Education and better communications between alfalfa and forage growers and the support system they rely on is critical for the industry's success. Since its inception in November of 2002, the Arizona Forage Producers Association (AFPA) has keyed in on identifying common problems and will eventually begin tackling an issue that cuts across all segments of Arizona agriculture; water.

A “non-marketing” organization, the AFPA is eager to work with the dairy industry and other end users to forge a relationship that benefits everyone. Communicating directly with dairymen and learning what they need will be an on-going effort that's essential for helping producers adjust to change and understand market trends.

According to Steve Husman, University of Arizona Extension Agent located in Casa Grande, Pinal County, there is a critical need for growers to have a better grasp of the relationship between quality and market dynamics. That's why the “primary focus” is on understanding hay quality. The goal is to benefit from meeting forage quality demands and not to influence markets, stresses Husman. When water management issues are addressed, he says, the objective will be to strike a balance between irrigation efficiency and optimum crop quality.

The U of A helped the association make good strides in getting organized and its input will become more important as issues like irrigation management come to the forefront. In the meantime, efforts will continue to focus on the AFPA's mission of supporting research, promoting educational programs and helping growers become more productive through better pest management, harvest technology, improved varieties and other factors that boost crop quality.

In March the AFPA launched a major educational effort at its first annual meeting, held at the Maricopa Agricultural Center. Experts from Arizona and other states addressed topics such as hay sampling, forage testing, formulating rations with forages, alfalfa weed control and mite control in corn.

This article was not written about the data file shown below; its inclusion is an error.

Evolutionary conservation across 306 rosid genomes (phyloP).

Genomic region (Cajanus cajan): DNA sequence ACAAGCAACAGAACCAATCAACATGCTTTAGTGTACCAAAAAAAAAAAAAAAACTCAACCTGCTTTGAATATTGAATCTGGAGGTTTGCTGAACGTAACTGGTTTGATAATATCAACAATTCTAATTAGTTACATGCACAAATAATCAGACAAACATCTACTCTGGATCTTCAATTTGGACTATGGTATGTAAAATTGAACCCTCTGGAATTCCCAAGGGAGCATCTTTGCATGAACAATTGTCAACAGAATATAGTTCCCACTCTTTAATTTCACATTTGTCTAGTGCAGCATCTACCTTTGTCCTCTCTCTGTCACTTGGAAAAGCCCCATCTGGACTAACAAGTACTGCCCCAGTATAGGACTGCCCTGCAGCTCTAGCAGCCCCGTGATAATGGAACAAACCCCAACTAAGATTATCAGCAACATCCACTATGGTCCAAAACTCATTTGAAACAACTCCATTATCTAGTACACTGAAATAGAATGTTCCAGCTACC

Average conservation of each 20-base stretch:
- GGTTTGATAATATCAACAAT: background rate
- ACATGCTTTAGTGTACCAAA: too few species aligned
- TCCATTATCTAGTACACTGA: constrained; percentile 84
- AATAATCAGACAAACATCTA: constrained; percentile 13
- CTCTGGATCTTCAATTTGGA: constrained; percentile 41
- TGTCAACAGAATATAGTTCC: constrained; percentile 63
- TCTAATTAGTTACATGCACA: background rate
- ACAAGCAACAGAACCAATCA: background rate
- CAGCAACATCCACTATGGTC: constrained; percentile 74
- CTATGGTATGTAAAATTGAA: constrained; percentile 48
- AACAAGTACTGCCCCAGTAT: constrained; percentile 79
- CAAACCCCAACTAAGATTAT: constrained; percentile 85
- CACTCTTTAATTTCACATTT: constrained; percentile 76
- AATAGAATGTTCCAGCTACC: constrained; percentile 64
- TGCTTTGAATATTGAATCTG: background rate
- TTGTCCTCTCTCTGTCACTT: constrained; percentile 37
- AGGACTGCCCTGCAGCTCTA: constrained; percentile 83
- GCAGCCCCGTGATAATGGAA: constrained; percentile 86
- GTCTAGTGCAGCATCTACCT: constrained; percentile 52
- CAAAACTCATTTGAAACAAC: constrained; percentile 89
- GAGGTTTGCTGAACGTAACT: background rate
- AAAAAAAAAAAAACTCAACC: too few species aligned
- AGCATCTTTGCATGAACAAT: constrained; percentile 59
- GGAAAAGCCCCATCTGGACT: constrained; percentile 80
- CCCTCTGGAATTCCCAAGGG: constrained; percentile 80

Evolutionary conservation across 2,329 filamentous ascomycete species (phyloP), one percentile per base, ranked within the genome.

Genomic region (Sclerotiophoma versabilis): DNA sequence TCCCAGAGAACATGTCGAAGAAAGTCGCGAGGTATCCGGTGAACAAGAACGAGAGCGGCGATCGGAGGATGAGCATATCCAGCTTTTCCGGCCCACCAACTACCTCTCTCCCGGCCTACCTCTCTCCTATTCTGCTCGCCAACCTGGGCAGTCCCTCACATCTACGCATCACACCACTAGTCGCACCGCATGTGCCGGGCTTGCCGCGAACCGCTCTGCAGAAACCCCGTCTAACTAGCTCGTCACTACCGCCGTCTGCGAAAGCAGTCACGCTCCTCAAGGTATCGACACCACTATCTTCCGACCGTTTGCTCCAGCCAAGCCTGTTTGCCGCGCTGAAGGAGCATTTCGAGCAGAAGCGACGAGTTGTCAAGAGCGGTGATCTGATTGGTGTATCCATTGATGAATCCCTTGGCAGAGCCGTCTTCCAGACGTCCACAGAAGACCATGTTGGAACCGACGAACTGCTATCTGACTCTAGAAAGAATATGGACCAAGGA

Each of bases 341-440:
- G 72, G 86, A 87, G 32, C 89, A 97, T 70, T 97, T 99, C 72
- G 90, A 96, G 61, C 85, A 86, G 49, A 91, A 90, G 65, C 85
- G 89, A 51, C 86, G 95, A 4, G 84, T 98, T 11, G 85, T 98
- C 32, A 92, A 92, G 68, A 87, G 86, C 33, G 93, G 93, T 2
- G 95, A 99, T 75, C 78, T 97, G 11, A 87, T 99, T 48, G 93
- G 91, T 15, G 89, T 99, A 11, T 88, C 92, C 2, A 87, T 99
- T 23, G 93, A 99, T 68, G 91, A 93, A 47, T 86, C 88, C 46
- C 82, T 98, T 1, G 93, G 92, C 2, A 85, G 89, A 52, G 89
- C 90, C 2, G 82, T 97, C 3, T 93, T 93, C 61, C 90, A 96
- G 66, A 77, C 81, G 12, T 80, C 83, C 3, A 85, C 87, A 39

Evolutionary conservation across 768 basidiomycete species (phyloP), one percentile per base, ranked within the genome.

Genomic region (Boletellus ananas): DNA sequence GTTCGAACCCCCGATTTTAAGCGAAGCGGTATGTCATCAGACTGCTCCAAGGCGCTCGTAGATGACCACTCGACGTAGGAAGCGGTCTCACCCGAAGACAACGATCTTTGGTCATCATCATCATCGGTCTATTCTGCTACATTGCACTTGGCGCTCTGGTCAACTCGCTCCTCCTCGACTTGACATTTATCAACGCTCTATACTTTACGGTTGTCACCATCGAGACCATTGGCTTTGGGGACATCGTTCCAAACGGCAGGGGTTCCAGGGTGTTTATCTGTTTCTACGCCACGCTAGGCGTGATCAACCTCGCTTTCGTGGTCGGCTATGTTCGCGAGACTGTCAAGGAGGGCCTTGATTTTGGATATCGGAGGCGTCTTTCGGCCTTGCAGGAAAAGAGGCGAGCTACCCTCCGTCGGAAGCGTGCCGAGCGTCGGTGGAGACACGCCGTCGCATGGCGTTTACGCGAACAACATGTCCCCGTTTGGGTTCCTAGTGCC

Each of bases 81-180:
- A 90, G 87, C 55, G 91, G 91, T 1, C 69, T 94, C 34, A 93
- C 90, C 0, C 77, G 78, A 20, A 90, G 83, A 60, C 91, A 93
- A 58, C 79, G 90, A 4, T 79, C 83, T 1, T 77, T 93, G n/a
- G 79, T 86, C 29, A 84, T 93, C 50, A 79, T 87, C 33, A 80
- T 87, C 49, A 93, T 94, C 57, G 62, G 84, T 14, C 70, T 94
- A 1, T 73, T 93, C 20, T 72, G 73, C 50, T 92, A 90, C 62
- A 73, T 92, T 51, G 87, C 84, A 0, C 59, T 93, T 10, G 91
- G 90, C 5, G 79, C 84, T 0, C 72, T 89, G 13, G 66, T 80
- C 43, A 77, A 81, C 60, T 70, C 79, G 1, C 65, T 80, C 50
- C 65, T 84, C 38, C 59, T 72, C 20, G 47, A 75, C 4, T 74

Growers get more money directly from forages than any other crop in Arizona, a statistic that may surprise many people. The value of alfalfa and forages is gaining recognition in Arizona and other states as growers realize the need to meet market demands and provide a unified voice.

One key to success for all associations is feedback from concerned parties, including members as well as non-members. The AFPA board members who volunteer their time to work on behalf of the industry encourage suggestions on issues that need to be addressed and can be contacted by phone and/or e-mail as follows.

Lee Banning (President), Banning Farms, Laveen. 602/576-7116. Leesr@smetrade.com

Tracy Johnson (Secretary), Larkin Cattle Co., Avondale. 623/932-3970.

David Stueve, Paradise Cattle Co., Stanfield. 520/424-3303. Stueve@aol.com

Cecil Borboa, Papago Farms, Eloy. 520/466-2565. Pagagofarms@hotmail.com

Wade Accomazzo, The Accomazzo Co., Tolleson. 623/936-8505. Wade@accomazzo.com

Allan Simons (Treasurer), Arizona Crop Improvement Association, Tucson. 520/318/7271. Absimons@ctaz.com

Del Wakimoto, Avi Kwa Ame Farms, Mohave Valley. 928/346-1232. Akafarm@ctaz.com

Cory Mellon, Doug Mellon Farms, Inc., 2191 S. 4th Ave., Yuma. 928/782-4482. Cmellon@digitaldune.net

Jimmy Crosby, Three C Livestock Co., St. Johns. 928/337-2036. Jimmy@showsteer.com

Doug Kuhn, Willcox. 520/384-5282.

Robert Boyle, Robert Boyle Farms, Coolidge. 520/560-2878.

More information on the Arizona Forage Producers Association is available on the Web at: www.az-fpa.org.